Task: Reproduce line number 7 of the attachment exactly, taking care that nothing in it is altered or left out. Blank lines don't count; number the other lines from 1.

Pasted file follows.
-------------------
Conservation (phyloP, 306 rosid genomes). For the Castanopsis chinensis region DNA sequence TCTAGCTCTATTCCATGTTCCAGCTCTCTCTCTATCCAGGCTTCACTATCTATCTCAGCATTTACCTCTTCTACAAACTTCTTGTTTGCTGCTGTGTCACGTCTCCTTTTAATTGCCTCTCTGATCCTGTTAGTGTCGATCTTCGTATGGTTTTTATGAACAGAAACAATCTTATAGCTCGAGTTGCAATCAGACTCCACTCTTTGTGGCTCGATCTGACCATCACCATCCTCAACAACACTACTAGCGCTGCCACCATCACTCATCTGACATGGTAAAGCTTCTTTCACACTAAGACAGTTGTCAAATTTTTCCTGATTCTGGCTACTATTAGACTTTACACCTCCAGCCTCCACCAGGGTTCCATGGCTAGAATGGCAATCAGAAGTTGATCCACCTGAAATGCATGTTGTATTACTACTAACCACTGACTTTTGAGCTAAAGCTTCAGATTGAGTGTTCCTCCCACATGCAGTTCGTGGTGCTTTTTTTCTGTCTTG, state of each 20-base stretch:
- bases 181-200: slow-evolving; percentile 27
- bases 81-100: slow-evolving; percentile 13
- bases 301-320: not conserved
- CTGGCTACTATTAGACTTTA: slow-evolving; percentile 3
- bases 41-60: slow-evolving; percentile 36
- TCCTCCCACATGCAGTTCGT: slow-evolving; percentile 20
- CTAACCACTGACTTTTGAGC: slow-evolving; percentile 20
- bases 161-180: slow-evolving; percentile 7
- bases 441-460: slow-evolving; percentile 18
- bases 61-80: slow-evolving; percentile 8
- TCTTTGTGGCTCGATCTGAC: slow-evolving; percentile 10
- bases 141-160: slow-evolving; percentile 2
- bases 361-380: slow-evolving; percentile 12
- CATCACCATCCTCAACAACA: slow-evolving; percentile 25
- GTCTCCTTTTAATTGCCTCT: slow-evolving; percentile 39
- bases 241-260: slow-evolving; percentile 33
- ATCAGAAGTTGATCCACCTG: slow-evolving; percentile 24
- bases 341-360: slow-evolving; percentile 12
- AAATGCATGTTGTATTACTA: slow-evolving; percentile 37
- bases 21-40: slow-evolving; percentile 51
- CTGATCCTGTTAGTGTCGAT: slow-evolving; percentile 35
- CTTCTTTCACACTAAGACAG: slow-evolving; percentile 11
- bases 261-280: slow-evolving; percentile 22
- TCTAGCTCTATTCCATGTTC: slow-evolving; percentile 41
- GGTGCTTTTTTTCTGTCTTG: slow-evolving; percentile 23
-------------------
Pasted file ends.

- TCCTCCCACATGCAGTTCGT: slow-evolving; percentile 20